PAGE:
Word of the Week

Excerpts from a sermon preached at Springfield Christian Church, Springfield, Va on Zephaniah 3:14-20

Failure-as-learning-opportunityHere's a great unifier of the what it means to be human: we’ve ALL failed at something If not at a lot of somethings. (And maybe even a lot of somethings today!) And when we fail, we don’t like to talk it!

However, in the past couple of years I've noticed, there’s a new willingness among many of us to embrace failure as a part of our lives. "Vulnerability" is on the rise, google says, as a topic we discuss with friends. And in response, there’s a growing group of social commentators and bloggers joining in the conversation about failure.

One of these is over at More magazine, Kathy Caprino. Recently she embarked on a series of posts called: “The 52 Worst Mistakes I’ve Made.”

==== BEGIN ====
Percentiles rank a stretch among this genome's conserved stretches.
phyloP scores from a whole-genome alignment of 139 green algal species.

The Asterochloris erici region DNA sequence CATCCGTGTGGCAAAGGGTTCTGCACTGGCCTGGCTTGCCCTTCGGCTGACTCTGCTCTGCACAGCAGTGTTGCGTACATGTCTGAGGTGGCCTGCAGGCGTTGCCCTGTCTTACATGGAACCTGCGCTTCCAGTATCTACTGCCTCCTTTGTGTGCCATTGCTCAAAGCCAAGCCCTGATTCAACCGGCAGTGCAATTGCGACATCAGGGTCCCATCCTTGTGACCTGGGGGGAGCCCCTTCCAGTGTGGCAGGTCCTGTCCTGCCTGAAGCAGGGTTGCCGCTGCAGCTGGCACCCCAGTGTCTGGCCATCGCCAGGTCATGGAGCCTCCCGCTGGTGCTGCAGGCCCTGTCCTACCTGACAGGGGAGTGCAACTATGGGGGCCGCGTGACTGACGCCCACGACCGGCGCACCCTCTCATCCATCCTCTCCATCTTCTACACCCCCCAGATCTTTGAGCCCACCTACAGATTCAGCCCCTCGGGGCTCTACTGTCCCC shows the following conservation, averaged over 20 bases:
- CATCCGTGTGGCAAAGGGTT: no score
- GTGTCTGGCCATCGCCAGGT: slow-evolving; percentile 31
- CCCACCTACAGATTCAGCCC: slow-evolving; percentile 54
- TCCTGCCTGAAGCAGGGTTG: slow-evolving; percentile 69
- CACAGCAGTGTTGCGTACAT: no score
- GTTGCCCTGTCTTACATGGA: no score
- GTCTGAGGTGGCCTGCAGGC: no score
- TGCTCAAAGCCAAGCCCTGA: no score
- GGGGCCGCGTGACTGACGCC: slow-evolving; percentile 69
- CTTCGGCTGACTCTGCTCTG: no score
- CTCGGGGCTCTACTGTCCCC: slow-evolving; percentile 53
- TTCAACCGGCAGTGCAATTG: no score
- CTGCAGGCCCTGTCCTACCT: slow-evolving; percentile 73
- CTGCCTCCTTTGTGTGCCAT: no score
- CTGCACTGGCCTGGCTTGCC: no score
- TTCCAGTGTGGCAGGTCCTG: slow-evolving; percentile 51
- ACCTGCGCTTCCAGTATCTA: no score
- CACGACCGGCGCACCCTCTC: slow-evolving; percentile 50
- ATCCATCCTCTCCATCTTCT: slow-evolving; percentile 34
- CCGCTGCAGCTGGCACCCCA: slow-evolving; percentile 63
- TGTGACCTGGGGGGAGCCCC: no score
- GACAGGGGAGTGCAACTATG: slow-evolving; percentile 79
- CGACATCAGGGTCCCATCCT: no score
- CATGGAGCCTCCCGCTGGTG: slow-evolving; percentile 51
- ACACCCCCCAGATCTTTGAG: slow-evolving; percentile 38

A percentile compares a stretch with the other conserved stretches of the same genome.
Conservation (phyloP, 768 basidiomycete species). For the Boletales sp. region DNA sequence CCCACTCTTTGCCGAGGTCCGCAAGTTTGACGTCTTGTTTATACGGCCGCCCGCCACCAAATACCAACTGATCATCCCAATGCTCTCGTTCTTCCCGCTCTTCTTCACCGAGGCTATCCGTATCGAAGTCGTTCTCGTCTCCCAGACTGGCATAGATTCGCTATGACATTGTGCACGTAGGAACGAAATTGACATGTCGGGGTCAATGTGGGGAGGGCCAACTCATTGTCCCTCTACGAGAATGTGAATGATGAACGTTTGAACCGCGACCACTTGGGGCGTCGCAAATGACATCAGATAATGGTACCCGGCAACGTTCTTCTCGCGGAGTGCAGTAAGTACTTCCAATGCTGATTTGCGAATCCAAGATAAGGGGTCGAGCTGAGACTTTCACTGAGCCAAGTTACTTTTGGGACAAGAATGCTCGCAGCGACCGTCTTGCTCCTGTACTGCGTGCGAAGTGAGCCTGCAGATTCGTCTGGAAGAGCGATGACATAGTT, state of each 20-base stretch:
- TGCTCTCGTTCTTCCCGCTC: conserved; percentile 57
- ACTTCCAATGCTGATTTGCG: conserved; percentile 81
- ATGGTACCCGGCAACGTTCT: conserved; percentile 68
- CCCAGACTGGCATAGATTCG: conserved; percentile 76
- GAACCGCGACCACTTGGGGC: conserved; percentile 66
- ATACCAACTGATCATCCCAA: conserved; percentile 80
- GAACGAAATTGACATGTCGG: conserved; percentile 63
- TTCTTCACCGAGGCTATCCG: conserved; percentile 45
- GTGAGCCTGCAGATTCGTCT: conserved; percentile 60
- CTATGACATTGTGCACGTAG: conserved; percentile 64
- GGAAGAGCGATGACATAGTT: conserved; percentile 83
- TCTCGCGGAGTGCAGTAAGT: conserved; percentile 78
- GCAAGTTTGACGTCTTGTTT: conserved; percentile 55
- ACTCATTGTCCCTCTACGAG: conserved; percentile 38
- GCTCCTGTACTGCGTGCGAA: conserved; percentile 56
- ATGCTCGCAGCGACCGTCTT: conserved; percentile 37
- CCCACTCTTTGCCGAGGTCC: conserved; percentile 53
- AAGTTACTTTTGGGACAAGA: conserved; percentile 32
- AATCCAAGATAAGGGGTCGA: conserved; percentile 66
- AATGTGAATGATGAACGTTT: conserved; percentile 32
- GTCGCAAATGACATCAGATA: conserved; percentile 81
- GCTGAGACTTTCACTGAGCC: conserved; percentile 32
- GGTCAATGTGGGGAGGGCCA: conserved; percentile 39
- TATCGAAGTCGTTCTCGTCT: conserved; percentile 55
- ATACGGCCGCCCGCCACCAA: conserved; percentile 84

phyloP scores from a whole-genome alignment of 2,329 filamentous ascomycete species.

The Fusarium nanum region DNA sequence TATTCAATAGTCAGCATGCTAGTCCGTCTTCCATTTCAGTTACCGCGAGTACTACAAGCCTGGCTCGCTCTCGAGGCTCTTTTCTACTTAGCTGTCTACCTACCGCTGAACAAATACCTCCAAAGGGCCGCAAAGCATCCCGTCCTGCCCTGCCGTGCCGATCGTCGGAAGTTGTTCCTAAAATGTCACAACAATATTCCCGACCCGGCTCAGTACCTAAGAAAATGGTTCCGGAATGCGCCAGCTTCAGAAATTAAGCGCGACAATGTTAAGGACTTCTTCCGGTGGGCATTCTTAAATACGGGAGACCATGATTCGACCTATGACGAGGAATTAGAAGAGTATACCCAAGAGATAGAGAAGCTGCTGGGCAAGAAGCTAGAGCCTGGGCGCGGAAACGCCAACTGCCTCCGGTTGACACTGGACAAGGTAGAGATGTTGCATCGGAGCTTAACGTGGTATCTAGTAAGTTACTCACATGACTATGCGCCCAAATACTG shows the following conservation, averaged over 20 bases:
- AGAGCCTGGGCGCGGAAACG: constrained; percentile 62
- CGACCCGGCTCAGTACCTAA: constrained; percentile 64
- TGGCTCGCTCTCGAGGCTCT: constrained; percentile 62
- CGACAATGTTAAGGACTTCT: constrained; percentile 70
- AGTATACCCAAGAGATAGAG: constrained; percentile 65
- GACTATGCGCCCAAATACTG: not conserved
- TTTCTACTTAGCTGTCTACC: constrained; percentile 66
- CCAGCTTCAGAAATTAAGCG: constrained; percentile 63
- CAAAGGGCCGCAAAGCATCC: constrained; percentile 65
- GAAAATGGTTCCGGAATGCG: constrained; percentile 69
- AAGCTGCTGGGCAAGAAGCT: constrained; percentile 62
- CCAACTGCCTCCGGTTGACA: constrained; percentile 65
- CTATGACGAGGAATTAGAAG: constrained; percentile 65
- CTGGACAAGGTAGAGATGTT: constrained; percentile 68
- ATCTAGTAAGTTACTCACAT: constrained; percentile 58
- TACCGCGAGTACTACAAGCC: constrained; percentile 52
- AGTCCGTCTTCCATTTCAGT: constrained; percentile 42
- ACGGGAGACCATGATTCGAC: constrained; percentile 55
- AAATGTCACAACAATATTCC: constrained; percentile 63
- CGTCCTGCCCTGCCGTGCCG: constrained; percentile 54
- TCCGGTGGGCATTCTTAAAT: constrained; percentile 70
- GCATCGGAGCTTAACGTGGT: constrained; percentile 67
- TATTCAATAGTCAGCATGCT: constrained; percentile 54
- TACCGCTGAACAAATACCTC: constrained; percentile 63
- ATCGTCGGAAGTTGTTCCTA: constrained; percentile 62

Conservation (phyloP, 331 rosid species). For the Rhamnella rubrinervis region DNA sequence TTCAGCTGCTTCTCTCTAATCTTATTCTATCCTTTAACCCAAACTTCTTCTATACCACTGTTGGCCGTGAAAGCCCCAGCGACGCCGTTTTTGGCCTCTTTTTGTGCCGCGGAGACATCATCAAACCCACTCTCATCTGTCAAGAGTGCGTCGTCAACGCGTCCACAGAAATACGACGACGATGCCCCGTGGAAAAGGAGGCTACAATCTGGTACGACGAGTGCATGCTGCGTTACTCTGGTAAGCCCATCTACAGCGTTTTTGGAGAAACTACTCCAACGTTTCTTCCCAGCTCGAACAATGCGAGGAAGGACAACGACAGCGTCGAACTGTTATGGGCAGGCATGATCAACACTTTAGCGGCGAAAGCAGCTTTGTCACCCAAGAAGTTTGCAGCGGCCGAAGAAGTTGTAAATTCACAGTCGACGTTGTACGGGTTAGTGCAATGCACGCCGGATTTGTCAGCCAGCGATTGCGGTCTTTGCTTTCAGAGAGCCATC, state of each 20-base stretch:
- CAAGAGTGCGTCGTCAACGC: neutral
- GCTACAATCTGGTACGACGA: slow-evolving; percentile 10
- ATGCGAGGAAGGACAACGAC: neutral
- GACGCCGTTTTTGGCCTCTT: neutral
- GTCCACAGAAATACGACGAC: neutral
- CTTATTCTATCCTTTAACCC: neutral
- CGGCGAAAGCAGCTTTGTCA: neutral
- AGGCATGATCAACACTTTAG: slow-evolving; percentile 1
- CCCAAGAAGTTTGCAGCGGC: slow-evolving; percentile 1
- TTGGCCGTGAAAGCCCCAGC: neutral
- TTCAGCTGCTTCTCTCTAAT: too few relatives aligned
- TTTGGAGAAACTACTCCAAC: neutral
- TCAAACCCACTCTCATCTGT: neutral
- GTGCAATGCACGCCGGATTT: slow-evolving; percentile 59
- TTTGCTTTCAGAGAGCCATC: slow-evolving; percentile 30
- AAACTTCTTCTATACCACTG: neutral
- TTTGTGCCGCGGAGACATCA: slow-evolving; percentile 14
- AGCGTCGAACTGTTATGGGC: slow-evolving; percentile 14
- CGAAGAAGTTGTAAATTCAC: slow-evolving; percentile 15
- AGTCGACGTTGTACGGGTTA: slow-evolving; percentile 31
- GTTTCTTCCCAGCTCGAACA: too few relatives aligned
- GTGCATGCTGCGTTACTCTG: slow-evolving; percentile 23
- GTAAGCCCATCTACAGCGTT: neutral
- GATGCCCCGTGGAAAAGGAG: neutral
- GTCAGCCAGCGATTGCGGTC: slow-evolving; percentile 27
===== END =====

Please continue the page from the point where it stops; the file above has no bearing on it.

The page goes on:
Here are some of them on her list:

#4 Spending too much money on her business before learning how to earn

#13 Staying too long in a job she hated, not realizing it will, eventually, hate her back

#33 Letting people walk all over her because she felt badly for them

#45 Spending more time complaining about her situation than changing it

Identify with any of these?

And if we know anything about failure, we’re in good company with the book of Zephaniah.

It's a book of the Bible that has a lot to say about failure.

For if we were to read the book of Zephaniah from cover to cover, what we’d realize is that 85% of it could fall in the category of “the day of wrath says the Lord” Or, in simpler terms: people of God “you’ve failed big time.”